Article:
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Judge: Golden Globes broadcast deal with NBC valid
Question of the Day
LOS ANGELES (AP) - A federal judge ruled Monday that producers of the Golden Globe Awards acted properly when they negotiated a deal keeping the glitzy gala on NBC through 2018.
U.S. District Judge A. Howard Matz’s 89-page ruling states that the production company, dick clark productions, has a right to negotiate the deal and work on the show as long as it airs on NBC. That right was a key part of a long-running dispute between the company, known as dcp, and the Globes’ organizers, the Hollywood Foreign Press Association.
The association sued over the broadcast deal in November 2010, but the two sides have worked together on the past two awards shows. The production company has claimed it has a perpetual right to work on the show as long as it airs on NBC, but the association argued that it never agreed to those terms and it was facing the loss of its creation.
The Globes have become big business, with Hollywood A-listers appearing each year. The journalists’ group and producer split the multimillion-dollar annual profits evenly.
Matz’s ruling states the dcp only has a right to work with NBC, but that it does not need to receive approval for its broadcast deal directly from the HFPA anymore because of a 1993 amendment to their working relationship.
He noted the group’s complicated internal politics and frequent elections, some of which “triggered bitter feelings.”
The judge’s ruling came after he heard nine days of testimony earlier this year over the deal negotiated by dcp. Dick Clark sold the company in 2007, but the dispute focused heavily on events that took place while he still owned it in 1993.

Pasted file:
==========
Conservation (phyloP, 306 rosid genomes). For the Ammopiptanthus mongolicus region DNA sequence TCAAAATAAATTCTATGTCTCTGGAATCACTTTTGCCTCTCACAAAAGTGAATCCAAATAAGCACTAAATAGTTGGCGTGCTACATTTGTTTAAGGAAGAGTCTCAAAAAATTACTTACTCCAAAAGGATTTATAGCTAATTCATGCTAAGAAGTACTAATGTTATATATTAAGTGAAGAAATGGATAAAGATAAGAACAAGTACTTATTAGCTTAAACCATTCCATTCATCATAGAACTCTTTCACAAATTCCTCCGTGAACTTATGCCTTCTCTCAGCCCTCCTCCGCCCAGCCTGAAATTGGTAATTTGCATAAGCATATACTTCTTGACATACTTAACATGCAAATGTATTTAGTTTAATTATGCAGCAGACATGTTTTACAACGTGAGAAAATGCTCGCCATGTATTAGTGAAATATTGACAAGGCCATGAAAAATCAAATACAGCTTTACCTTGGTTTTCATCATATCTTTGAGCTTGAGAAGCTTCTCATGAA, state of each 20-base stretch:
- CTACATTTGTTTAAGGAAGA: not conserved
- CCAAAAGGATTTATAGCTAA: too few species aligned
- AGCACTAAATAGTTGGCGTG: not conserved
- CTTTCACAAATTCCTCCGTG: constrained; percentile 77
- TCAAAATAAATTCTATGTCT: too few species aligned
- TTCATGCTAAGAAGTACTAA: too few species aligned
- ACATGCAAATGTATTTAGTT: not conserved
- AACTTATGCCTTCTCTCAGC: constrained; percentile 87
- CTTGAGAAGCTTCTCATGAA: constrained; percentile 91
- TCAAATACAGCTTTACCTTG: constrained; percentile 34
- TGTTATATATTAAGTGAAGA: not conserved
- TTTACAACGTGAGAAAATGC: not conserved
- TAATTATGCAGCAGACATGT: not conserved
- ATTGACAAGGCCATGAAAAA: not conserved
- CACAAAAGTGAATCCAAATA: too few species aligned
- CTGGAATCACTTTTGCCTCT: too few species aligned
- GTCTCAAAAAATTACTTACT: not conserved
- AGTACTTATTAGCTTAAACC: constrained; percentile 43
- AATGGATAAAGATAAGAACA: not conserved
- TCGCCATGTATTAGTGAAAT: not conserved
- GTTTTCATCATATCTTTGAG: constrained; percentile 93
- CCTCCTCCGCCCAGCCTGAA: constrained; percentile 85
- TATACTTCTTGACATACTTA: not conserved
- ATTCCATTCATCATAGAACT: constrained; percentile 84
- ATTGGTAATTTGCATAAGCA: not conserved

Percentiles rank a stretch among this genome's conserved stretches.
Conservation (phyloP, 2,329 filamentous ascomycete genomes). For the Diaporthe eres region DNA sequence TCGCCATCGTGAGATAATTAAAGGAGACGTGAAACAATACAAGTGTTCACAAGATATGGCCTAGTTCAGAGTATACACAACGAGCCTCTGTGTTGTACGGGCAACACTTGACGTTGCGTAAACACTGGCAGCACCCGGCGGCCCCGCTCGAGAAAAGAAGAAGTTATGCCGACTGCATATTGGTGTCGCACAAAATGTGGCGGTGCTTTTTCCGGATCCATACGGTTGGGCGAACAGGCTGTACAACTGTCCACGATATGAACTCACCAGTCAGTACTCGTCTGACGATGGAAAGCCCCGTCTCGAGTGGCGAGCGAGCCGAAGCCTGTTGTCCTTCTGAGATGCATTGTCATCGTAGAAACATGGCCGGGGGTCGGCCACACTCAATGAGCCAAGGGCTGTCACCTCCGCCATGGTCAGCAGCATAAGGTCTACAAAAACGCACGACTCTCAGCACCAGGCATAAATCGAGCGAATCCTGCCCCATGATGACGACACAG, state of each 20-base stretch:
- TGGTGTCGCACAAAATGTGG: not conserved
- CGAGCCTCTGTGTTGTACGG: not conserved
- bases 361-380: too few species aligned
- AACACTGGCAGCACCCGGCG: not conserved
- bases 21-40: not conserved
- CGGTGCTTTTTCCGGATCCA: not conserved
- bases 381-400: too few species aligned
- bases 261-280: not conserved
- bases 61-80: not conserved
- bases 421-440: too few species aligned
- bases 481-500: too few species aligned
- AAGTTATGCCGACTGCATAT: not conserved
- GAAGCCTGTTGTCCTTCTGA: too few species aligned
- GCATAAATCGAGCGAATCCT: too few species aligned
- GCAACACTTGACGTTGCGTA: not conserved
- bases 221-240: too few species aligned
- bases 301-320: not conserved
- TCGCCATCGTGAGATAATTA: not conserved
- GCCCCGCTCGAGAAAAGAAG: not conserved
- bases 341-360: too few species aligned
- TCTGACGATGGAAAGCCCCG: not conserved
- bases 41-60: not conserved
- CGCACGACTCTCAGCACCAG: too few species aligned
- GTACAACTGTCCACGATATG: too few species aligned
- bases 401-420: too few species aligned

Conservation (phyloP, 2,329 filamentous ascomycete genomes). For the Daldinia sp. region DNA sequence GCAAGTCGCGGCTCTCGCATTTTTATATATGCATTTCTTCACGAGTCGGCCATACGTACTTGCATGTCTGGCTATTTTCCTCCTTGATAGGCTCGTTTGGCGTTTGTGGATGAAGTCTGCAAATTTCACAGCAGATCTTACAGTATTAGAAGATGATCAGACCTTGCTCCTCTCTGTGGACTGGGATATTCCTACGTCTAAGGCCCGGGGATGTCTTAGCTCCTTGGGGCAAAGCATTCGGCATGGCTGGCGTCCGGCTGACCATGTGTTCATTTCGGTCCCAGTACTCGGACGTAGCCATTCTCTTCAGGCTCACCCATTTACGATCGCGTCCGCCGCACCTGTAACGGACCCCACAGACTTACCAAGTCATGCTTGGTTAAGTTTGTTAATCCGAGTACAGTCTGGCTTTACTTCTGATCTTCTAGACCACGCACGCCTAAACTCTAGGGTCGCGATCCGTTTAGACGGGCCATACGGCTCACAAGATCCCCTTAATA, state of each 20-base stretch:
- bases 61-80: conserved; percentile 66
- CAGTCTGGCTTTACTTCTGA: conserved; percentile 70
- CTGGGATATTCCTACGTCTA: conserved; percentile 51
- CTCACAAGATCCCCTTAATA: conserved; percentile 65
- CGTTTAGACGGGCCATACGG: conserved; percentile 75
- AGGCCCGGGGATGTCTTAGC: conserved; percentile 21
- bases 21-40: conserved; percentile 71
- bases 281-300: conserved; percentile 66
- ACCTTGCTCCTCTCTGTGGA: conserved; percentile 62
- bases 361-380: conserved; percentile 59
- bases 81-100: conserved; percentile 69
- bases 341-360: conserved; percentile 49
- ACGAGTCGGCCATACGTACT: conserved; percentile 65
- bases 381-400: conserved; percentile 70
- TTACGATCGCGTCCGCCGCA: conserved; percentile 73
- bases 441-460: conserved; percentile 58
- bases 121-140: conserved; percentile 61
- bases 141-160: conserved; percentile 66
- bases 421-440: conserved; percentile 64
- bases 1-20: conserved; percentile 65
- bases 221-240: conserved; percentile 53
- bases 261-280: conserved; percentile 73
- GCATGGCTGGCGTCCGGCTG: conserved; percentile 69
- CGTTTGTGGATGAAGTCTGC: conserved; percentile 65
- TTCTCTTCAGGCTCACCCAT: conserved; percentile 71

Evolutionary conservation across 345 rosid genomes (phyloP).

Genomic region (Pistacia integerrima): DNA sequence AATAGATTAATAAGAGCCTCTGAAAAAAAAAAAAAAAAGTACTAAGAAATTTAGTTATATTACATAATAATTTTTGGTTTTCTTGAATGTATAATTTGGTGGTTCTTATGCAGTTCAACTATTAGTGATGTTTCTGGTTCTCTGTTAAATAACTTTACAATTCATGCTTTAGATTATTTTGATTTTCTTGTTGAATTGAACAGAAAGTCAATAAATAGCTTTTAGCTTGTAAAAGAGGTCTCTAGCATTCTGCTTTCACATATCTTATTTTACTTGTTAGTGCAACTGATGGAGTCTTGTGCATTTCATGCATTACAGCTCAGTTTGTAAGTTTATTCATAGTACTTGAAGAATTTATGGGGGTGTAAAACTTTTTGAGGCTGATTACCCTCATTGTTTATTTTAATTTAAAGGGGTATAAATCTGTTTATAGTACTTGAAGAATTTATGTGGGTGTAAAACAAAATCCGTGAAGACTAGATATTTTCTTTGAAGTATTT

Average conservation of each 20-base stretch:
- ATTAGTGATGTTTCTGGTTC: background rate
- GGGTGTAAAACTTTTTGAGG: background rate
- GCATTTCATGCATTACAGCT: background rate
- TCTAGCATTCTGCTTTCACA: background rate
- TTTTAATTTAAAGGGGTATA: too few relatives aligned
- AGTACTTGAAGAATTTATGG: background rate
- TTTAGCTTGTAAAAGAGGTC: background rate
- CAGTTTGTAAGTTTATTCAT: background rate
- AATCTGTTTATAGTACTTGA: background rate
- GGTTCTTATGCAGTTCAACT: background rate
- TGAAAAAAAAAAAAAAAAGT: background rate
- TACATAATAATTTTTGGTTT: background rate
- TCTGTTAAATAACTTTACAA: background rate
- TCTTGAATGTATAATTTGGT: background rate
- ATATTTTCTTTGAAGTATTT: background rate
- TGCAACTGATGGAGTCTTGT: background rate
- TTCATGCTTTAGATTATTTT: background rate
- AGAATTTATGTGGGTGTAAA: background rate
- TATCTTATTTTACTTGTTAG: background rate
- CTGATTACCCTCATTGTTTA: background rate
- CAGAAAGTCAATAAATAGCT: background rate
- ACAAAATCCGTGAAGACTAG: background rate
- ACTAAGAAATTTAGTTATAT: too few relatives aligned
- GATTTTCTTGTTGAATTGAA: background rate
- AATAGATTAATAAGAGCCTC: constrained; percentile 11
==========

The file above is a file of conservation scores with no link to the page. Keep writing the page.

The judge had to determine whether a 1993 agreement between the HFPA and dcp gave the production company the right to work on the show perpetually, provided it airs on NBC. The association contended it never agreed to the perpetuity clause, and that if it were upheld it would the HFPA control over its signature property, the Globes.
Attorneys for dcp argued that the clause was to ensure continuity and protect the production company, which had just negotiated a multi-year deal to return the Globes to broadcast airwaves for the first time since a scandal knocked them from CBS in the early 1980s.
Matz noted the contrast between the production company and the journalists’ group in his ruling.
“In contrast, dcp acted in a consistently business-like fashion, and for almost all of the 27 year relationship it had with HFPA before this suit was filed dcp was represented by one experienced executive who was adept at dealing fairly and effectively with the often amateurish conduct of HFPA,” he wrote.
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